F Visas: Academic Students
F-1: Academic Student
Allows entry for students to pursue full-time academic studies in a college, university, seminar, conservatory, private academic high school, or language-training program. The student may work 20 hours per week on campus, but must demonstrate economic hardship if off campus employment is desired.
F-2: Spouse or Child of F-1
May be obtained by an F-1 visa holder’s spouse and minor child. The F-2 holder may remain in the U.S. as long as the F-1 holder remains in legal status. However, the F-2 holder cannot accept employment and must obtain a work visa is employment is desired. The F-2 may engage in full or part time study.
J Visas: Exchange Visas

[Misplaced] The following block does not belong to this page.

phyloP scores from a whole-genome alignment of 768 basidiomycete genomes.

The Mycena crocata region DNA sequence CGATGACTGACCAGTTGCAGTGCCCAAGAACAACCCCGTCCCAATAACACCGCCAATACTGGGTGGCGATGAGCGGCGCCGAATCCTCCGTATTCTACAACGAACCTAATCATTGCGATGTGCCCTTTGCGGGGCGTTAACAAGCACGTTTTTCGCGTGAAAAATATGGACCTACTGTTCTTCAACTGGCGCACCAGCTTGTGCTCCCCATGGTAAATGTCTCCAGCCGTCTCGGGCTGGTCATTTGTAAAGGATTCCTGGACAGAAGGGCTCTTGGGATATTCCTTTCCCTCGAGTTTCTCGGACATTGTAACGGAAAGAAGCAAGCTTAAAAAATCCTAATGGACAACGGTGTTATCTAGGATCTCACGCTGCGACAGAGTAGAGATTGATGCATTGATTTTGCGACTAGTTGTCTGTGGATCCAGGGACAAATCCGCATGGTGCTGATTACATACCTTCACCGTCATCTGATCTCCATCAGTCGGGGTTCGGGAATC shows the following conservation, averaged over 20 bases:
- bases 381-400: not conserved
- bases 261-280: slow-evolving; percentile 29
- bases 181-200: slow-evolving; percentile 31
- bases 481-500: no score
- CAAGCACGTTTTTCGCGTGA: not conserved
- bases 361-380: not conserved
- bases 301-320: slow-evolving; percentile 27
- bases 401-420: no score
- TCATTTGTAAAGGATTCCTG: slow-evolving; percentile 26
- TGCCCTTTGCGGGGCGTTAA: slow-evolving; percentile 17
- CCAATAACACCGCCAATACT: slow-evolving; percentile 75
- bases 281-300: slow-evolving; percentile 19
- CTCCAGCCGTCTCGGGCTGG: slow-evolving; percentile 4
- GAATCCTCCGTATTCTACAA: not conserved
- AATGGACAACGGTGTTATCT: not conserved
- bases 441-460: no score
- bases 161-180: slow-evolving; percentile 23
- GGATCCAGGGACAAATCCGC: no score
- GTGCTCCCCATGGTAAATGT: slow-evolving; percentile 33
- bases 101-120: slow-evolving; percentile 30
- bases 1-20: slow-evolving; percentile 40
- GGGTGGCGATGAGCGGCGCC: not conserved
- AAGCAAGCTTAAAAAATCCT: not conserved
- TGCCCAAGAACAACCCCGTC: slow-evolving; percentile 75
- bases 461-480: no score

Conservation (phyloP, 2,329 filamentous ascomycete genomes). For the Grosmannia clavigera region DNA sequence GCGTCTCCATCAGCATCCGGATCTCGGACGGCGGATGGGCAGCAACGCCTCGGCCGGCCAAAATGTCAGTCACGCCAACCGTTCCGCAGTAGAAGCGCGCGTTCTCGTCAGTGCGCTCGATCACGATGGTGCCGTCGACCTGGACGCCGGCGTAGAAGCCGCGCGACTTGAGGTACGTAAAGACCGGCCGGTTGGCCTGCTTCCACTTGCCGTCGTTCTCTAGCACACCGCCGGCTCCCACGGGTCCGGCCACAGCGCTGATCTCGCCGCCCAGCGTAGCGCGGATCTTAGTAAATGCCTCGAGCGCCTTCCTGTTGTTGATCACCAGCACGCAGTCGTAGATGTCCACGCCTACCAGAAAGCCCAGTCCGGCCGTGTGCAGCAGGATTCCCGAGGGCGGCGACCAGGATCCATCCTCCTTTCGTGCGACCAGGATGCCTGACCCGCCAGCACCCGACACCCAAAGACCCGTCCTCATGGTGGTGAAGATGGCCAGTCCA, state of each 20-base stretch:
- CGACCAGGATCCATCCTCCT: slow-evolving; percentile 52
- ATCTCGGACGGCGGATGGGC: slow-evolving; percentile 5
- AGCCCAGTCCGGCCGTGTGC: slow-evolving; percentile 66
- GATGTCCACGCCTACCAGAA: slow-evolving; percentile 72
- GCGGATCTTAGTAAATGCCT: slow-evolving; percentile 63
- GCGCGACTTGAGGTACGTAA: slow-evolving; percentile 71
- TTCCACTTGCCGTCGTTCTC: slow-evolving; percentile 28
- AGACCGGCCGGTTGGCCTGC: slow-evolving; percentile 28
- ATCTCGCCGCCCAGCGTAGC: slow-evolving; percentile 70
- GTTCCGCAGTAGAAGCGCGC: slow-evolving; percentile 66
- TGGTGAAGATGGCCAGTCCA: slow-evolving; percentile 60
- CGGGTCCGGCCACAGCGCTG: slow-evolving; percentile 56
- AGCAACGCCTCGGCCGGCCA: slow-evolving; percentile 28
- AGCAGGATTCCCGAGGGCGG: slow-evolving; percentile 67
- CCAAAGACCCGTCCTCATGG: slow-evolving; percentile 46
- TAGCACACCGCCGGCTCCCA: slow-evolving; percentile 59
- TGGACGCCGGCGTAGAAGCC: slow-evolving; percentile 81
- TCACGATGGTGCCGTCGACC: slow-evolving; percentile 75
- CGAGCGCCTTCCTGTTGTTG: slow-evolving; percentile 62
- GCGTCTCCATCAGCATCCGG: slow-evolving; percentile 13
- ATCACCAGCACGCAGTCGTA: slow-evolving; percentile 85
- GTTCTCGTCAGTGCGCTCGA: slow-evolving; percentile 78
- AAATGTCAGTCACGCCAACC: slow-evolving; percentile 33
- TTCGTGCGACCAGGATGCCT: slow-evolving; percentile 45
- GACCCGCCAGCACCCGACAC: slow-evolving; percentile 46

J-1: Visas for Exchange Visitors
A nonimmigrant exchange visitor for the purpose of educational and cultural exchange programs designated by the US Department of State and the Exchange Visitor Program and Designation Staff.
J-2: Spouse or Child of a J-1
May be obtained by a J-1 visa holder’s spouse and minor child. The J-2 holder may remain in the U.S. as long as the J-1 holder remains in legal status. A J-2 visa holder may apply for a work permit and may engage in full or part time study.
M Visas: Vocational Student or other Nonacademic Student
M-1 Vocational Student or other Non-academic Student
Nonimmigrant visa allowing foreign students to pursue vocational or non-academic studies, other than language training in the U.S. Limitations of M-1 include inability to transfer schools without USCIS permission, change in course of study, work off-campus without USCIS permission.
M-2 Spouse or Child of M-1
May be obtained from a spouse and minor child of a M-1 holder. M-2 holders may study in elementary,
secondary, or vocational and recreational school; may not seek admission in a University or accept employment.